"She is a whole two hundred pounds!"
"She weighs ninety kilograms!"
"She's just skin and bones!"
Body mass, or weight, in pounds or in kilos, in the West or in the East, in feather comparison or in stork, is a talked about and worried about issue everywhere. Sadly, more for women than it is for men.
From as little as 10 years or even younger now, a girl child worries about how big they are and for some it becomes an obsession into adult life leading to a life of diets, fad and not and unused perpetual gym memberships and made and broken resolutions year in and year out about 'I need to shed just twenty kilos' and it goes on and on and on and on.
In extreme cases these "weights" throw people into an abyss of unending depression where one eats more, worries more until they snap out it or for some nothing snaps and they crucify themselves to that life.
Snapping out of it isn't as easy as you'd snap those two fingers and it's different for a lot of people. Some decide the one day and get up and do it and never look back and go on to live healthily ever after. For others it's a battle, just the start itself. You one day make the call to the gym about their prices and press the enter button and pay for the year, and go gym clothes shopping and get fired and motivated enough and leave the office early that first week and actually go to the gym. If the stares from the ones who now have decided because they've been at gym longer and know better haven't halted your desire and zeal, you continue week two, and week three and then the following week work gets in the way, for a week, two, a month, two, six months and the year is over and you have only used a month's subscription in the paid up year and you're unhappy with yourself and it starts all over again the following year. It usually starts with a lunch box of carrot sticks replacing your usual chicken and pasta and one and those round big bottles with all sorts of vegetables infused water at your work desk. Do folks actually finish that water? And it's never in small bottles, always a lot of it.
For some, like me, it takes a stern doctor's face looking at your test results following a near fatal "trapped under a five tonnes truck feeling" cardiac scare. And it's not always immediately I was 'warned' in June and ever really got to doing something about it in October, end of October at that26th. I have that day marked, five years ago! I went in, hard, I made it a priority and decided I'm winning it, making daily one hour bus rides from a town I lived in to the city for a one hour class of Zumba and back again home. I read on everything; food, exercise regularity, moderation and especially I read on food because as I pored over the before and after pictures of success stories in weight loss, the one thing that was clear was that the big battle is the food one. And exercise, however much of it only substitutes so little towards weight loss. The big kahuna is the food and a win with the food is two thirds of the battle won. I started to look at food different and made an overhaul and my helper and I worked together at this and won the food battle, five years on I'm happy to say it's a staying win. Knowing what/not to eat; Knowing when to stop; Knowing how portions are important; Knowing that food is primarily and only for nourishment and energy; Knowing that you eat with your eyes first (I made that up, I'm aesthetic).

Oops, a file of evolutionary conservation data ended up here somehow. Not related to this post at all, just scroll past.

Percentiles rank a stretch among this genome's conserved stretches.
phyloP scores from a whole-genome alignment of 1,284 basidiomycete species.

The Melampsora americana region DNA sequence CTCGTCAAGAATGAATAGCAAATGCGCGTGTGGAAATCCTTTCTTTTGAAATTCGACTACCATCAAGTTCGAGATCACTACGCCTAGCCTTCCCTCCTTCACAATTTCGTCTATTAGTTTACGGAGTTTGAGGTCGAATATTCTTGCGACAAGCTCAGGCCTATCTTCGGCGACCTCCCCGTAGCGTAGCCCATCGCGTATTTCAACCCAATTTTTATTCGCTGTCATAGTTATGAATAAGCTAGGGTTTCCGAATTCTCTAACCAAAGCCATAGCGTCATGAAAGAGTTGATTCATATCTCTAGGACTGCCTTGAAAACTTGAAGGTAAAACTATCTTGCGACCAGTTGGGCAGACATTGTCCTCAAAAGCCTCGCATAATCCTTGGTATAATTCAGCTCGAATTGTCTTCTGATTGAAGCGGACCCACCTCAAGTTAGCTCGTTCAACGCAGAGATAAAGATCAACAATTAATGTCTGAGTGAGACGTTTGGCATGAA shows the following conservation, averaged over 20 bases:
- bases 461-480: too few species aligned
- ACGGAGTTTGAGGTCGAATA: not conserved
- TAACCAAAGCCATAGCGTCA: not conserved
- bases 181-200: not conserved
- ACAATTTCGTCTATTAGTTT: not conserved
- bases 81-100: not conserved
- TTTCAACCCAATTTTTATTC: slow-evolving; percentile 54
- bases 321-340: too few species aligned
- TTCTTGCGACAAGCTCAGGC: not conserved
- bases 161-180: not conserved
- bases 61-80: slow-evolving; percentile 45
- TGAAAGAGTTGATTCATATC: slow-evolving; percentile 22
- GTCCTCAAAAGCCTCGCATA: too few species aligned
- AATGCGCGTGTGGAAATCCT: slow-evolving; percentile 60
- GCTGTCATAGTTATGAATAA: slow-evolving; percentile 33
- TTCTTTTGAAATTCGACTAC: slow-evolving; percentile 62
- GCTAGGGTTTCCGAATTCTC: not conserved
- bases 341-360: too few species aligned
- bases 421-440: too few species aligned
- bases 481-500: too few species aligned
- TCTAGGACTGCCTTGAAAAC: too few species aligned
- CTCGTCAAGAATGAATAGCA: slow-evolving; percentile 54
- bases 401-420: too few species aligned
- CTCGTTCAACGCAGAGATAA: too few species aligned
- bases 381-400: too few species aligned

A lot of times we fill voids in our lives with substances and food is one of the things that we find ourselves abusing, with detrimental results. We eat our pains away, we eat our lonliness away, we eat our depression away, we eat our anxiety away, we eat our financial stress away, and in all of this all we are doing really is compounding our problems and adding another, kilo by kilo. And like everything else it takes one's wanting it and making and taking that decision to work on it, otherwise it's just expired unused memberships and carrot sticks that end in the bin and replaced by a sneaked in delivery from the burger store.
On the other side of (weight) is the confidence issue. We pore over magazines and Instagram timelines to admire fitness models and women that have it together, because, right weight, huh? For me there isn't any right weight, why else would God have made us in our beautiful diverse ways? But that is not what I'm getting at. Have you seen beautiful big people?
Have you seen a gorgeous girl who you're certain is not under hundred kilos but struts and carries that (weight) like it's not an issue and you almost wish you were her? Have you? That ladies and gentlemen is body confidence, one each one of us needs to have or pray and work more about it than at the numbers on the scale. The one we need to impart to our ten year olds as they look into mirrors and start too early in life with the trophy winning question "am I fat mommy/honey/hubby?"
That, over gym membership and pavement pounding and celery and carrots stick eating and bathroom scale business is the magic; body confidence. Hear me, I am not saying don't care for your health or the BMI index or the fat score in your gym assessment card, but when you start there with a healthy attitude about your body, you've won half the battle! We take ourselves apart as women a lot of times; my hips are too wide, my bum is too big, my legs are too skinny, my waist is not small enough, my stomach (four babies later) is not flat enough and my arms are too big. It's unending.
On top of all of this is the "you're fat" used as a greeting, carelessly I might add, said like it's a crime. Oh, that thing spins you around. But see when you're armoured, with loads of self-confidence and you've made peace with and are (or not) working on your weight and miss oh you're fat comes along, you have the longest raincoat for a long walk in the rain and nothing beats that. Strut it baby.